Of most interest to note was that no Al-Cu alloy appeared to be present (unlike the Pratt and Whitney engine). The composition of the cylinder head air-flow baffles was quite unusual, being an Al-Si alloy which was in very good condition. Inlet pipes are of almost pure aluminium, being comparable to the modern 2000 series designation. Significant amounts of magnesium corrosion products were also present, together with a small amount of residual magnesium alloy metal.

It was also apparent that a number of aluminium components manifested various applied surface treatments. Some wrought sheet appears to be covered with a chromate conversion coating and other intricate components appear to be anodised. These all appeared to be in remarkably good condition. Preliminary analytical investigations (Appendix 1) indeed indicated the presence of chromium but more sophisticated analytical techniques are required to distinguish the true nature of these coatings.

Examination of Organic Material.

Figure 8: Some of the components which appear to be anodised. Materials present on the engine include a semi-rigid plastic wrapping for electrical cables (fig. 8), reinforced rubber oil hose (fig. 9) and O ring gasket seals all in varying degrees of degradation. Although an infrared spectrum of the plastic material was obtained (Appendix 2) using a Perkin Elmer 1750 FTIP, at the time of publication, no further analysis has been undertaken to characterise these. Figure 9: Semi rigid plastic wrapping material.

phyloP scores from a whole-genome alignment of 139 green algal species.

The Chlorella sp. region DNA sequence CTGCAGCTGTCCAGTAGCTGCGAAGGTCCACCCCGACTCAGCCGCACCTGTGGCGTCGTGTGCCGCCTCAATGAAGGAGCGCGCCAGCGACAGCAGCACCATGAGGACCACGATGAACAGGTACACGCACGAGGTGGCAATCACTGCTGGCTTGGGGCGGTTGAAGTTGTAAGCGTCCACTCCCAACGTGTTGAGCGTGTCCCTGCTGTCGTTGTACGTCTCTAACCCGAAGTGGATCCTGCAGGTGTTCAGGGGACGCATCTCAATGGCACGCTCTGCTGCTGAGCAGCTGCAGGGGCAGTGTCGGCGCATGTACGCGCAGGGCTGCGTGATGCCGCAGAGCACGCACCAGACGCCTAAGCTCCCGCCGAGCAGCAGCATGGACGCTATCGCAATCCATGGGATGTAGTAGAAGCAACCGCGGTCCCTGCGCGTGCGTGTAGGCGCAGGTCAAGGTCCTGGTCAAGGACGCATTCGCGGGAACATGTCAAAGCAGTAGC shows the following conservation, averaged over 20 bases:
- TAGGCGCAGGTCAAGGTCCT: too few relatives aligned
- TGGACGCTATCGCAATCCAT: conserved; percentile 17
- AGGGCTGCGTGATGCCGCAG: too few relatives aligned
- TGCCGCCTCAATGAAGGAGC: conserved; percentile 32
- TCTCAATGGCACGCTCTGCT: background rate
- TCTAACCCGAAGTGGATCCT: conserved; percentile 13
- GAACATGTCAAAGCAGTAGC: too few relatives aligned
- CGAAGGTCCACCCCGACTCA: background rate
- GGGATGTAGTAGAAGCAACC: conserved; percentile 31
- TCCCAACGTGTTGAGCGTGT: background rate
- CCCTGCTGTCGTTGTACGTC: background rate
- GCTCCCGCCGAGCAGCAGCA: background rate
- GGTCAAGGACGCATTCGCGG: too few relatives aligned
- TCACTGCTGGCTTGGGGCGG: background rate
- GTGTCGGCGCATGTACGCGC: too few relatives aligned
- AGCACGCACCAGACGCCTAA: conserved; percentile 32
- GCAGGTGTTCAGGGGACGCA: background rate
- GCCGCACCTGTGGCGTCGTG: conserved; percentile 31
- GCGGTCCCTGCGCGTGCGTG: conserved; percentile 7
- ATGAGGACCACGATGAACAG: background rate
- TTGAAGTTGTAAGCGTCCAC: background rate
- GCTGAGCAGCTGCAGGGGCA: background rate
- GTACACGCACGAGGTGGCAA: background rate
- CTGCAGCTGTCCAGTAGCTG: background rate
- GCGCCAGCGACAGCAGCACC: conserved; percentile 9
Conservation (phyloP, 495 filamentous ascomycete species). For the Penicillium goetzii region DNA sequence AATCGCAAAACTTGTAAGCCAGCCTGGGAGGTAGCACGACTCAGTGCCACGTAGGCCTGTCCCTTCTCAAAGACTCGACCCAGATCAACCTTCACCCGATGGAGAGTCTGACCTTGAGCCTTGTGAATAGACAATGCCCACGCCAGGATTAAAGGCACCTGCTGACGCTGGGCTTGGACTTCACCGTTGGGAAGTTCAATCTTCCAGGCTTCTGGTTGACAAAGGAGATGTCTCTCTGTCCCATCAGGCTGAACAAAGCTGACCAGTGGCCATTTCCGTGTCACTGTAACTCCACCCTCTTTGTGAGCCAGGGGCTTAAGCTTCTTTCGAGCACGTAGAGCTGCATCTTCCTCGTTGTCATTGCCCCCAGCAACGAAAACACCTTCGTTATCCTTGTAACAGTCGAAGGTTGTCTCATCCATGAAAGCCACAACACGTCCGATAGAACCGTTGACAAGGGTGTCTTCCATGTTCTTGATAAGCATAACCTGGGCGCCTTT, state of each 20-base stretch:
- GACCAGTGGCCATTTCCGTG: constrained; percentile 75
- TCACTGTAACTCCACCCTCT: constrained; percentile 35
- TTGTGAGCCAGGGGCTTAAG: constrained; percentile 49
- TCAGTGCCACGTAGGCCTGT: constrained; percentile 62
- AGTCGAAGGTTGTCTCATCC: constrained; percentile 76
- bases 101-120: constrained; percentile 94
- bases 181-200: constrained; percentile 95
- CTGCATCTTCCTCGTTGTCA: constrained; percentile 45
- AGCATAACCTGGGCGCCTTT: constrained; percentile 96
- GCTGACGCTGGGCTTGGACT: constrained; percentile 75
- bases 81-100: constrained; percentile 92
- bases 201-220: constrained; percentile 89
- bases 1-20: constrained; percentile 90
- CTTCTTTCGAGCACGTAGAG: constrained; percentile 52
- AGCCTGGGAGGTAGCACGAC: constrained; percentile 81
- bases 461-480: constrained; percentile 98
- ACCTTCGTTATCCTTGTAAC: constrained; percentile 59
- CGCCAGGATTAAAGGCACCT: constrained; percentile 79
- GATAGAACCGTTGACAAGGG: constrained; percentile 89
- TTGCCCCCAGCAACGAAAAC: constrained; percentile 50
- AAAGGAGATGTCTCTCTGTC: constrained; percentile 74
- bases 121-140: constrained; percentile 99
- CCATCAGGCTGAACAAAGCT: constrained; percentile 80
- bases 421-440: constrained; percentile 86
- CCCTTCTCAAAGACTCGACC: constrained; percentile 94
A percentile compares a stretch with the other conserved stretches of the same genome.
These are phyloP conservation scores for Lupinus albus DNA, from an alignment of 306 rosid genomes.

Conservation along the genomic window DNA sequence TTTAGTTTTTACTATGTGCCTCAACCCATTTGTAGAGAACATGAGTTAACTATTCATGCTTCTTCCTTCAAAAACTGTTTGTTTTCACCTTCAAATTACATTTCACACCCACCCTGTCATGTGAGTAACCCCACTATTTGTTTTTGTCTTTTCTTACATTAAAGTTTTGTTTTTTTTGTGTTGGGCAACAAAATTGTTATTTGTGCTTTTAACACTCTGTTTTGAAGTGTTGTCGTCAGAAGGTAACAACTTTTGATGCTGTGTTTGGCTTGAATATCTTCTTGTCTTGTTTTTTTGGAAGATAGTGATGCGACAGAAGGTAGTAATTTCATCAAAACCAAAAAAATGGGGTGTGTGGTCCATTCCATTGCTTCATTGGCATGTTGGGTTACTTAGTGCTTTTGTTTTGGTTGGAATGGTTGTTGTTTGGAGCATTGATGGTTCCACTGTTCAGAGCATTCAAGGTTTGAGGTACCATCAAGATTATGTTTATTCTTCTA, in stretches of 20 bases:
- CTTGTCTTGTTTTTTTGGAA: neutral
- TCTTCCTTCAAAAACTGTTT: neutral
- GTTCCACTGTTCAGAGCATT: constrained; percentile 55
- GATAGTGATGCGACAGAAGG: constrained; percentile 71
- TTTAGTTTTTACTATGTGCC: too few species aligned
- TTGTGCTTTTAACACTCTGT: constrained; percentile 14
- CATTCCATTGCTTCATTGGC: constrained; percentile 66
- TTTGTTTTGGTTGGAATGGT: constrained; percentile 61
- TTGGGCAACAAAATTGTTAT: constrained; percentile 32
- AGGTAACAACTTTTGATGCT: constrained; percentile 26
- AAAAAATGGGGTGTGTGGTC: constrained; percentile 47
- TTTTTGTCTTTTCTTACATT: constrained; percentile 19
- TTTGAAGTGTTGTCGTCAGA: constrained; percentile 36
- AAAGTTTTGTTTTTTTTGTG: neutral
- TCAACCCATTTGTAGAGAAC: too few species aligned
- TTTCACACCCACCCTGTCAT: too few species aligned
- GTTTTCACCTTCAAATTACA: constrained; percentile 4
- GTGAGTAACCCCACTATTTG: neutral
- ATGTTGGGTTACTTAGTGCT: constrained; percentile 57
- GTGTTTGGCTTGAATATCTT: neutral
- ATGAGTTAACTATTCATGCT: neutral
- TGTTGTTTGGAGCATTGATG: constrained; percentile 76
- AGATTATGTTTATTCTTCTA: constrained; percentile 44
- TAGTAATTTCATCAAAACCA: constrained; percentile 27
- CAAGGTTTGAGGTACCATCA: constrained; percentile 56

anodised components
wrapping material

Test Treatments

Two parts of the engine, which have become separated from the bulk, a piston and an air-cleaner, were selected as specimens to be used to test the effectiveness of ultrasonic agitation during the treatment (fig. 10). A 12 litre “Sonoclean” ultrasonic bath was used during a pretreatment in a citric acid solution buffered to pH 5.4.

Fig. 10: Items which had become detached from the engine, used to test the effectiveness of ultrasonic agitation --- a piston and an air cleaner.
air cleaner

PH was monitored, as was the nature and appearance of the concretions and corrosion products. For example, after 4 days of treatment of the aircleaner most encrustations became quite soft, changing from solid to mud-like consistency, which could be easily removed. Interestingly, the pH of the solution rose from pH 5.41 to 8.61 probably due to the dissolution of ferrous ions. At this point the treatment was discontinued and the object thoroughly washed and dried.

These results proved most satisfactory. As with the Australian project, the usefulness of the technique was demonstrated. The high cost of an ultrasonic unit of sufficient size and power to be effective in the treatment of the engine as a whole proved to be inhibitive.

Abstract Introduction Perspective History FW190 BMW engine
Preparation Plan Treatment Conclusions Bibliography Appendices